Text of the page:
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Online database providing new hope for unsolved crimes

ViCAP helps provide new leads on cold cases

SAN ANTONIO – Law enforcement agencies from around the area are being trained on how to use the FBI's Violent Criminal Apprehension Program, or ViCAP, to help provide new leads in unsolved or cold cases.

The online database allows detectives to search for similarities between their case and thousands of others across the country. Only crimes that are serial and violent in nature can be entered in the database.

"What we're looking for, are those cases that are random, motiveless," said FBI crime analyst Rick Blankenship, who leads the training. "There's just something different about the case."

One such case in ViCAP is the July 2013 murder of Martha Batchelor, 53, who was found dead in her apartment.  Detectives believe she had been sexually assaulted, and have few leads in the case.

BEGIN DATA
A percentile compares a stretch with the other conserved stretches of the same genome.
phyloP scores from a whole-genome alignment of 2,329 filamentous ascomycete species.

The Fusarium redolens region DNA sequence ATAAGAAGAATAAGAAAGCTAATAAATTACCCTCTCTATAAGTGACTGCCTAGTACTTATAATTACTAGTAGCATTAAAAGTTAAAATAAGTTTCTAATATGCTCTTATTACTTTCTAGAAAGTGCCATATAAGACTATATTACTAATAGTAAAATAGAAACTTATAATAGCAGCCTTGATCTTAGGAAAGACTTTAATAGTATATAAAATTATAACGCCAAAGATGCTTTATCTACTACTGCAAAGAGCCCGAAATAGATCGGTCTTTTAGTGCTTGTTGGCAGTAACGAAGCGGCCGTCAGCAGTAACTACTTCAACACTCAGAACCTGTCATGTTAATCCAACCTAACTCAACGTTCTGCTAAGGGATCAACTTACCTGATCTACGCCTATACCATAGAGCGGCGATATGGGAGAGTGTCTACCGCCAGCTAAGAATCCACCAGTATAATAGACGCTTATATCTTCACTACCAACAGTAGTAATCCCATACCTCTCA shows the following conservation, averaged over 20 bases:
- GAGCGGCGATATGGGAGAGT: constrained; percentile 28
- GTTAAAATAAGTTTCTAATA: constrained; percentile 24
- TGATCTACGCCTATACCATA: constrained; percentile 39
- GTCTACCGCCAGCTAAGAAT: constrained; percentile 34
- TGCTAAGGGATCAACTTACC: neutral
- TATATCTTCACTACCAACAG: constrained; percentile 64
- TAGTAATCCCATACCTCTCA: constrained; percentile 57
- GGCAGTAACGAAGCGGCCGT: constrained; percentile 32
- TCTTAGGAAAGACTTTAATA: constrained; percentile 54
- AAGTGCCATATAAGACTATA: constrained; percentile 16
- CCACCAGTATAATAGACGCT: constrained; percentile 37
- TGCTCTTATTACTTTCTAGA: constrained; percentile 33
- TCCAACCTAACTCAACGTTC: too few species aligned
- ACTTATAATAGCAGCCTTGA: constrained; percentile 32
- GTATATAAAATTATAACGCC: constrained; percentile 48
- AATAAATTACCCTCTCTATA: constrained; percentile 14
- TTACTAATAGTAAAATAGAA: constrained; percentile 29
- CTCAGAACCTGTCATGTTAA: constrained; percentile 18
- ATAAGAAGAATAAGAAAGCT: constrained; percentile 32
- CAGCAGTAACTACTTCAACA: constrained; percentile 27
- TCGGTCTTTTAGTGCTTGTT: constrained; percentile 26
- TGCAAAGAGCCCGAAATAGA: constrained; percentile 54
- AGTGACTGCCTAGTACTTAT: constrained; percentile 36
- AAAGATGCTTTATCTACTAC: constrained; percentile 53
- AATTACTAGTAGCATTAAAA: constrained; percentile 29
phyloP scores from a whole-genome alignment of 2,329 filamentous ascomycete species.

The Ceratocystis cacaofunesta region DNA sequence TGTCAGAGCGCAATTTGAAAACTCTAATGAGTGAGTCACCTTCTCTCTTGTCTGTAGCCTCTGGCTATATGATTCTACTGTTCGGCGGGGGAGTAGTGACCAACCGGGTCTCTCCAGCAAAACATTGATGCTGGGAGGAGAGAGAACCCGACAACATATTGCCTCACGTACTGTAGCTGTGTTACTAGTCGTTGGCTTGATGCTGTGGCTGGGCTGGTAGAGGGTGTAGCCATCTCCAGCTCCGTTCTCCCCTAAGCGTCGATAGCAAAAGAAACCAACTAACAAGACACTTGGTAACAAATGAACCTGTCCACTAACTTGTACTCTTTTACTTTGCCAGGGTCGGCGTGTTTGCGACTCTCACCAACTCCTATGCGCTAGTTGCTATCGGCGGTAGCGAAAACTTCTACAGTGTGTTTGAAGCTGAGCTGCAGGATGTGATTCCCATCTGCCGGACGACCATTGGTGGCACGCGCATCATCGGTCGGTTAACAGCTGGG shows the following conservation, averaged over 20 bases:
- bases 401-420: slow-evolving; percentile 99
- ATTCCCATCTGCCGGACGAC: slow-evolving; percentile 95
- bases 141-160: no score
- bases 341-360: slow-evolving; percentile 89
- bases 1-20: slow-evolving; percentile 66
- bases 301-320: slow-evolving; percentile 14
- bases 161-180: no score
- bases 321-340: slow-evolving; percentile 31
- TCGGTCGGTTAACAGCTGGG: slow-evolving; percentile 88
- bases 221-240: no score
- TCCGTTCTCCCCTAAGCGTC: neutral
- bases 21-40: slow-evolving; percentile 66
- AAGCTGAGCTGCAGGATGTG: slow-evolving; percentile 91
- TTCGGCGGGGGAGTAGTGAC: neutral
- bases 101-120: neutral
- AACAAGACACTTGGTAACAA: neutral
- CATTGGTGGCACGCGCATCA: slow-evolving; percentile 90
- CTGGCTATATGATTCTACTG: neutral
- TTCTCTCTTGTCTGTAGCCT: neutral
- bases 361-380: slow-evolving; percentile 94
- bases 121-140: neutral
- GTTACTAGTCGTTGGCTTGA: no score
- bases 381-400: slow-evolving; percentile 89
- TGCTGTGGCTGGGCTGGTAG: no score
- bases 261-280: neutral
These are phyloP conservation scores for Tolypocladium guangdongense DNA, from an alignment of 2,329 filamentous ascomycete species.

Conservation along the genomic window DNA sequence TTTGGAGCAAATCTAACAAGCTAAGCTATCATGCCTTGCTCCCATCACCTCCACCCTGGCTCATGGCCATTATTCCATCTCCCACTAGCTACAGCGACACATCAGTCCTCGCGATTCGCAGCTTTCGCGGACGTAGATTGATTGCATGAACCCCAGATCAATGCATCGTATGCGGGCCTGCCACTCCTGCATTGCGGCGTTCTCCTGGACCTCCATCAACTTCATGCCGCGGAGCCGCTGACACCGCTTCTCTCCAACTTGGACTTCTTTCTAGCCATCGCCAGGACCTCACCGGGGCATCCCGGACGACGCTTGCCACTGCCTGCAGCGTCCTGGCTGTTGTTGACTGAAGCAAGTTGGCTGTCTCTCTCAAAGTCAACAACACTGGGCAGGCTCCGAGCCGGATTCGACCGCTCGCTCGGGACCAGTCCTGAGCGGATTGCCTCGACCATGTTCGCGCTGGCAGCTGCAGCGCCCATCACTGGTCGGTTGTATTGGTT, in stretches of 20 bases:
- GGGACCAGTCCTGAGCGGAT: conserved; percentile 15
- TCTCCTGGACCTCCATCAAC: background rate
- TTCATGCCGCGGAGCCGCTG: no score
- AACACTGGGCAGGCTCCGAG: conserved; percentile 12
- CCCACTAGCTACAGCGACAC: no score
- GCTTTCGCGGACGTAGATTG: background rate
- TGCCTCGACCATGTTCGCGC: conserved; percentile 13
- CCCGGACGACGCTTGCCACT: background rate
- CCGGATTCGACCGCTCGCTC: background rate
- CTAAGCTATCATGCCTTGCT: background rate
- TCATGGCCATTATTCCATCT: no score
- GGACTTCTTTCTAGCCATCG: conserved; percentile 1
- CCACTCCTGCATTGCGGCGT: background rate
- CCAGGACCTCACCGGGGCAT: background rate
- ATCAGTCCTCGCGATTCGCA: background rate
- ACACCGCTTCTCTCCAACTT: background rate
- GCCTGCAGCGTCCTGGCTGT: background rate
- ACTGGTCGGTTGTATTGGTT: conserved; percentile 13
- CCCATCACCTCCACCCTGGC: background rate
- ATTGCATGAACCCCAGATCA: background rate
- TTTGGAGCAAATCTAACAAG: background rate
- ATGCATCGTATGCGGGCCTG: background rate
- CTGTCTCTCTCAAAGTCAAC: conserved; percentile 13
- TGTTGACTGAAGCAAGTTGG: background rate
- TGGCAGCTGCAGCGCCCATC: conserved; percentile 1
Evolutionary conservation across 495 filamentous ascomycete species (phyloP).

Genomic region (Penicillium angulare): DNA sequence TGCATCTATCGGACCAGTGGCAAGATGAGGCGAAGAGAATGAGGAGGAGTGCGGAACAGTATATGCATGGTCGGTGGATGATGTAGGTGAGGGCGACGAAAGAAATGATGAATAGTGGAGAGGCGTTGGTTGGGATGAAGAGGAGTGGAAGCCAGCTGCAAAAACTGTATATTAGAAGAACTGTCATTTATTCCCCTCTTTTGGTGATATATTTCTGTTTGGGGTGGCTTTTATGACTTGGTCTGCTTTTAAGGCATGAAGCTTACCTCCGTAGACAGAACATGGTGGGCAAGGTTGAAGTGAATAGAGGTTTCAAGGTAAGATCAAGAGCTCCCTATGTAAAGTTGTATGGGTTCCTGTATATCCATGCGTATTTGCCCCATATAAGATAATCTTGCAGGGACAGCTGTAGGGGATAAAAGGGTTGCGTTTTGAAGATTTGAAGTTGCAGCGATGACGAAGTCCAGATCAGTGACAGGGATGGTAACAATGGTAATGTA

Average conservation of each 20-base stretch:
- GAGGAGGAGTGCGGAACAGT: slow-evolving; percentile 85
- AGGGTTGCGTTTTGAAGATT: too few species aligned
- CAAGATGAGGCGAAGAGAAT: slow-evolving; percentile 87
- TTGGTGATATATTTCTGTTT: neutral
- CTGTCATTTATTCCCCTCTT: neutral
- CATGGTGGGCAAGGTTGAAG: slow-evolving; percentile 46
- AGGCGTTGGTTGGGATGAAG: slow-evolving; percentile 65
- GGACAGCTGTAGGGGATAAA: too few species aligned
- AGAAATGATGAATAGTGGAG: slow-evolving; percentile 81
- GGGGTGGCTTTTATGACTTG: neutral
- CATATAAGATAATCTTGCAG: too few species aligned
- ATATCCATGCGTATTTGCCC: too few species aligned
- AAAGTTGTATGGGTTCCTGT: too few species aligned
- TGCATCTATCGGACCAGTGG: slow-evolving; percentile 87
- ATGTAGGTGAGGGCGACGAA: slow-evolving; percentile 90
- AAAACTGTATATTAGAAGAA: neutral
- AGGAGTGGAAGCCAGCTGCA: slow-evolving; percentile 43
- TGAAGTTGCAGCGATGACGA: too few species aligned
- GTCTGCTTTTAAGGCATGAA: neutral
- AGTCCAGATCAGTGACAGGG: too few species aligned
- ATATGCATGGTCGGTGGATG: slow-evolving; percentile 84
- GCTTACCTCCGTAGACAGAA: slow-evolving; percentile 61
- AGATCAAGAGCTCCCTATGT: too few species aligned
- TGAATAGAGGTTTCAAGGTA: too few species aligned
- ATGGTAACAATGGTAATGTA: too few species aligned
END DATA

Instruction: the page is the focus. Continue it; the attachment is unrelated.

This month police said they believed a woman may have also been involved in the crime.

"They aren't forgotten," Blankenship said. "Their case is not somewhere in a file. It is being looked at on a regular basis on a daily basis."

For agencies like San Antonio Police Department, the hope is that ViCAP leads them to a suspect not only in Martha's murder, but the many other mysteries, that have gone unsolved.

"We've got cold cases, unsolved cases. Maybe the perpetrator is not local in San Antonio, maybe it's somebody that is transient," said Sgt. David Evans with SAPD's Homicide Unit. "Other agencies might have cases similar to ours, in which we'll be able to compare notes if there's similarities."

There are about 85,000 cases, both solved and unsolved, in ViCAP right now, with more cases being entered every day.

There is still a $5,000 reward for information leading to an arrest in Batchelor’s case.


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